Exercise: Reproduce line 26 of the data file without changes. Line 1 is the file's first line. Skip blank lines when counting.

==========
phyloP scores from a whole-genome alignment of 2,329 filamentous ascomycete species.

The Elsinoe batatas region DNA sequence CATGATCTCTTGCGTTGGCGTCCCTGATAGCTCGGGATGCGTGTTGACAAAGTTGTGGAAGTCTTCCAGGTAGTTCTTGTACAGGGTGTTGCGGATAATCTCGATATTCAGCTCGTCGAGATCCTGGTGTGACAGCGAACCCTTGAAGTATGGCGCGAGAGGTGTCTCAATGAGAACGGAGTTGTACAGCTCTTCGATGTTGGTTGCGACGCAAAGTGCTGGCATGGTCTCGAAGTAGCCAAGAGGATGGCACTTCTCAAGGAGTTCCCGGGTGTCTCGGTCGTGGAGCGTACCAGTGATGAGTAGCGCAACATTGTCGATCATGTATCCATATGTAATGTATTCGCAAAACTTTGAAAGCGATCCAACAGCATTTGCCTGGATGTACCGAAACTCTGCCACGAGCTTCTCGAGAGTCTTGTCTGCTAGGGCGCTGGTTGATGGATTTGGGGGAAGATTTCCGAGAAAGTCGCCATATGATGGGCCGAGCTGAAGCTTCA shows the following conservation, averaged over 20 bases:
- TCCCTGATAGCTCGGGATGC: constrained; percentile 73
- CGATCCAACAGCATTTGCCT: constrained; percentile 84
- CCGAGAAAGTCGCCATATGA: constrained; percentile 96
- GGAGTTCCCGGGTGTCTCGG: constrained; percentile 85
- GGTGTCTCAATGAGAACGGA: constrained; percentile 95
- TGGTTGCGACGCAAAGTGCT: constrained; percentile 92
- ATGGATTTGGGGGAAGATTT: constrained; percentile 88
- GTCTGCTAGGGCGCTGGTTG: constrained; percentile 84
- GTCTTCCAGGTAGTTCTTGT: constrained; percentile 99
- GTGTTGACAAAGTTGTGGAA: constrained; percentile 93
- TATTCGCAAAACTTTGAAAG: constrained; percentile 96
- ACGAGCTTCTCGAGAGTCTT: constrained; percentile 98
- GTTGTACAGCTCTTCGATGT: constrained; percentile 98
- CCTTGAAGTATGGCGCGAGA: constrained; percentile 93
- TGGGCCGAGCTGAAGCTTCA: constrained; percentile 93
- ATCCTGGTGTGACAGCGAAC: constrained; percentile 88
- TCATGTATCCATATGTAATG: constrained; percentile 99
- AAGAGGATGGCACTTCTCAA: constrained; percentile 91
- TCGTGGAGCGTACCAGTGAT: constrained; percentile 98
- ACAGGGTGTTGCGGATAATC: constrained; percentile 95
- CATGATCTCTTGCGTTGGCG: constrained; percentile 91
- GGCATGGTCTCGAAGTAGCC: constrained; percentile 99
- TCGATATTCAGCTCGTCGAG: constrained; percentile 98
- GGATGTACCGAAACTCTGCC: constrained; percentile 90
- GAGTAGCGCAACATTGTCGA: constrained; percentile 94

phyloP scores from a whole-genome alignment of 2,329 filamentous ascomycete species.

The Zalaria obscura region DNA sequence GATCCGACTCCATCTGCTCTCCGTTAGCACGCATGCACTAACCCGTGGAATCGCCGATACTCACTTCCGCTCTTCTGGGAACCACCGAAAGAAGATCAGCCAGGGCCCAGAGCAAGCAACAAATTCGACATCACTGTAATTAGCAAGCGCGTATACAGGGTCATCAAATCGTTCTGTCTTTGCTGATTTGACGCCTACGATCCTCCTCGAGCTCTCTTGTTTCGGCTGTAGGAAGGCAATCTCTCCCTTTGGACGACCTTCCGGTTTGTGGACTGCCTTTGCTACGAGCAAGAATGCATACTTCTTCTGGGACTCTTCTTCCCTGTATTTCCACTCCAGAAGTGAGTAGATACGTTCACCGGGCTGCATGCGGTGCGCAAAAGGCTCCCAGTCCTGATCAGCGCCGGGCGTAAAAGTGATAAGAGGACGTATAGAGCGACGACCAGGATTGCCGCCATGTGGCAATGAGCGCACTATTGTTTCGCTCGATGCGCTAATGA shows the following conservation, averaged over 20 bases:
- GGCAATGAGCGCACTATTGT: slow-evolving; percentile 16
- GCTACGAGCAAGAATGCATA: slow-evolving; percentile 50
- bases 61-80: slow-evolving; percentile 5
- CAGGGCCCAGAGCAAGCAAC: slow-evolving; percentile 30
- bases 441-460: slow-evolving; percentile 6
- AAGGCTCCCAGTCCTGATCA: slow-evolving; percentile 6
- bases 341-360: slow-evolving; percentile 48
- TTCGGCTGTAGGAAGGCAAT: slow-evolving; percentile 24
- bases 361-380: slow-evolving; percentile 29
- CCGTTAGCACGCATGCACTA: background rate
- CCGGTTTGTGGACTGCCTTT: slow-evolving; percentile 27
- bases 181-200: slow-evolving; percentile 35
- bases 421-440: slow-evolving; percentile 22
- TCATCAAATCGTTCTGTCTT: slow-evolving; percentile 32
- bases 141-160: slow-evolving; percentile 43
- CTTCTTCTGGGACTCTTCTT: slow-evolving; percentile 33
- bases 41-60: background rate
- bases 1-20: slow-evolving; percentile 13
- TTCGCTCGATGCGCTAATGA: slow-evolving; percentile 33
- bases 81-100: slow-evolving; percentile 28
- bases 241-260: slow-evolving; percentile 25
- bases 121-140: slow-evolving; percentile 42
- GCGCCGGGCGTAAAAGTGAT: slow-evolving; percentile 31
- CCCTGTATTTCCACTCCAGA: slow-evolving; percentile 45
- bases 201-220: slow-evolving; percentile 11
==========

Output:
- GGATGTACCGAAACTCTGCC: constrained; percentile 90